Matt said that the key to coming up with new recipes is knowing your equipment and experience. They often start by reverse engineering. They will start with a “vision.” For instance, the brewers may get together and decide the want to do a Belgian Trippel. They will then go get a bunch of different styles of that beer and sample each, noting what characteristics they like and which they don’t like about each one. They will then try to take those that they do like and figure out how to incorporate them into their own recipe.

Knowing your equipment is very important to reduce the trial and error process involved in developing the new kind of beer. If you know how certain ingredients and processes will turn out on your equipment, you can measure and anticipate the results a lot more accurately than if you are on someone else’s equipment. Reducing those unknowns and variables can take a lot of the guesswork out of the process and make the final product a lot more predictable.

Finally, I asked him, beer drinker to beer drinker, what his favorite beers were. Like any good craftsman that takes pride in his work, he of course likes many of his Flying Dog beers, especially the Double Dog IPA (also one of my all-time favorite hoppy beers), the In Heat Wheat, and Snake Dog IPA. His non-Dog favorites include good Belgian ales and beers from the Sierra Nevada and Deschutes breweries. I was thrilled to hear him mention Deschutes, because I’ve heard great things about it from people that have lived out West, and I’m going to have the opportunity to try it for the first time on Sunday when we’re at the home of Deschutes in Bend, Oregon. I may not come back…

Having the chance to speak with Matt was a really neat experience, and his story definitely gives me hope that beer dreams really can come true. So I’d like to thank Matt for taking the time to talk to this newbie homebrewer from South Carolina, and all the other folks at Flying Dog, especially Neal and Stephanie, for getting some good beer to us way down in South Carolina. Cheers!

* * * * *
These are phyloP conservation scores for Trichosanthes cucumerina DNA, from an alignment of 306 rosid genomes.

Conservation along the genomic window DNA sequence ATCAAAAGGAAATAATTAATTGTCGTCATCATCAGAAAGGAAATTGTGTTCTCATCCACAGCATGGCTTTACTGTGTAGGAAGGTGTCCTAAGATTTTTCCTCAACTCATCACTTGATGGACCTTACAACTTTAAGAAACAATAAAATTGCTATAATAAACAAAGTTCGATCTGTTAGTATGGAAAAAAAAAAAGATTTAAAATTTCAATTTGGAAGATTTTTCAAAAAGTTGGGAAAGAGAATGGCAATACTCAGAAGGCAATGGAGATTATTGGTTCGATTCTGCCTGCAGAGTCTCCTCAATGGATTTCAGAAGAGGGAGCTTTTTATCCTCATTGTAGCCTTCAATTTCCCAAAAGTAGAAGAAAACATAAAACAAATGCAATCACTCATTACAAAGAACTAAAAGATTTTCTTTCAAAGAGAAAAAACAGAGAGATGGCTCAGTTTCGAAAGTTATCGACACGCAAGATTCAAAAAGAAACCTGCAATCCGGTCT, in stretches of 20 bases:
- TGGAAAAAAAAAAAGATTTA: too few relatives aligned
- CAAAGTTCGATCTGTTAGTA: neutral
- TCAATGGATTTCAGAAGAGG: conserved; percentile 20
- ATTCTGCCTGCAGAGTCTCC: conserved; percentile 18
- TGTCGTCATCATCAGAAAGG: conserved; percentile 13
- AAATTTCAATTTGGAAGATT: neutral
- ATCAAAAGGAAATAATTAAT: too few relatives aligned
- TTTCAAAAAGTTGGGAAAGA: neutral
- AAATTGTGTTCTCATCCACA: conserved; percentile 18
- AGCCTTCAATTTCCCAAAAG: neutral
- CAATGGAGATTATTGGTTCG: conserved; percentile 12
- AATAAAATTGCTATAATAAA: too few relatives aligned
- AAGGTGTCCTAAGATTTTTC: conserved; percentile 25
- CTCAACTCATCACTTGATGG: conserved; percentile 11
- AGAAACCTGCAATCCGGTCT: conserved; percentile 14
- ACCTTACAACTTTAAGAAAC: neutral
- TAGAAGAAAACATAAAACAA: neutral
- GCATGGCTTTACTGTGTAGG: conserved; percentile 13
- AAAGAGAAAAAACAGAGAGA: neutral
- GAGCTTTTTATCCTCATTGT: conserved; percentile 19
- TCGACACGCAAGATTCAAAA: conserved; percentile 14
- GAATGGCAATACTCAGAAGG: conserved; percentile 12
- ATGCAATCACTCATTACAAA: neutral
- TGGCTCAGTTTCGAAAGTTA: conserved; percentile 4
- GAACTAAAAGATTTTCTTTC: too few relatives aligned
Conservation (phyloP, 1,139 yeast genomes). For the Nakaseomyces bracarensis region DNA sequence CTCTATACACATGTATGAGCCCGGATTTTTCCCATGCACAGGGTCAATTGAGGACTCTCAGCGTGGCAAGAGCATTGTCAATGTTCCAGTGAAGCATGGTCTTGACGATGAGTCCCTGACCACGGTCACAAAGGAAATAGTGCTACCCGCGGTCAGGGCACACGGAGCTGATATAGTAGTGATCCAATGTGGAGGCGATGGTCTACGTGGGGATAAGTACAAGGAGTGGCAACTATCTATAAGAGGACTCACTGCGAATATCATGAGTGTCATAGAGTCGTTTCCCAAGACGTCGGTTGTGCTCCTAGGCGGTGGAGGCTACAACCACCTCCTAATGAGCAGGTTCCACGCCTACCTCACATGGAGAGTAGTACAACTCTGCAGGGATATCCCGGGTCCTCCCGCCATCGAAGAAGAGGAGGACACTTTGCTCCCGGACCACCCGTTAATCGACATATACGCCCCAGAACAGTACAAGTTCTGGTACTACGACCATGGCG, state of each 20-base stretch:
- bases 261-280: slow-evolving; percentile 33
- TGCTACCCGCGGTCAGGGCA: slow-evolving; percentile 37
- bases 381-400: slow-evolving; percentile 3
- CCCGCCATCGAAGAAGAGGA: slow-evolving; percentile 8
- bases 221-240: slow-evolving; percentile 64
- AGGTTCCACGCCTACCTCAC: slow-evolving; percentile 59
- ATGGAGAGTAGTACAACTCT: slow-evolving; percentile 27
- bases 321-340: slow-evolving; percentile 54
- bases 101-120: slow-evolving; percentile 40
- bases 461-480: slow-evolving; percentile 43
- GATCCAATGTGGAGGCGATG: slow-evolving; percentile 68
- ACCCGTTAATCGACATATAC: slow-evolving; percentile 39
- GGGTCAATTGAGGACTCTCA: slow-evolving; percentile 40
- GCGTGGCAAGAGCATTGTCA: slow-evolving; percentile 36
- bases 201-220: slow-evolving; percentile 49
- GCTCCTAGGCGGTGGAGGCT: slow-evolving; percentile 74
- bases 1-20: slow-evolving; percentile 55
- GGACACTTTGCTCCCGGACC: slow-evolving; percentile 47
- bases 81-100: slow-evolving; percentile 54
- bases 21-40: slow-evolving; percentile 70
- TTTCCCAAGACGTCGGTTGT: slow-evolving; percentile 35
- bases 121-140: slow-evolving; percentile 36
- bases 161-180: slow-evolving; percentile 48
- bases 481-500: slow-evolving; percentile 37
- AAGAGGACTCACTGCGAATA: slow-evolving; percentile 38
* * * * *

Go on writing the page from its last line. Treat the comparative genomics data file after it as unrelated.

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About Brian

I like beer.
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2 Responses to doggie style: the brewmaster of flying dog

  1. Dogwood Dell says:

    Enjoyed this post but I do have one issue: Baking Cookies.

    Baking, unlike cooking, involves chemistry. Just “tweak[ing] the recipe, all within minutes” is not the case for a good baker. When one cooks, one can “tweak” a meal being developed on a stove to potentially fix it in a few minutes. That can not be done in baking. A bad batch of cookies is a bad batch, regardless on how one tries to “tweak” the product. Room temperature, humidity and dough temperature are important for an excellent batch of cookies. One must also control the cooking temperature and time to have a strong cookie. A problem with any of these elements will result in a poorly baked cookie.

    I’ve been involved with baking cookies for over 15 years with Mrs. Dell. Through the dozens of varieties baked, we still attempt new creations. This qualifies me as being somewhat of an expert in the field (but still light-years away from Mrs. Dell).

    Those that bake store-bought cookie dough are not bakers. Typically those cookies are inferior and ruin how a good cookie should taste. One can say the same about some of the mass produced beers in stores.

    I will agree that brewing is a longer and a more difficult process then baking. The craft involves both chemistry and biology. I guess that’s why one sees fewer brewers than bakers. Brewers must take more time to learn/understand the science of the trade.

    One thing that I see in both baking and brewing is importance of control. Regretfully the brewing process takes longer (coupled with constant care/sound science) to taste the end product.

    Looking forward to more reviews from the West Coast.

  2. Izzy says:

    Hope you get a tour of the Rogue facilities and a chance to talk to them. I’ll bet they’re an odd lot.

    And if you’rein the neighborhood of Corvalis, feel free to stop by and say Hi to my mom. Phone number and address can be supplied.

    Pax,
    Izzy
    who likes to actually mix up and bake cookies, but (unlike Dogwood) also enjoys break-n-bakes (and usually only has time for the latter)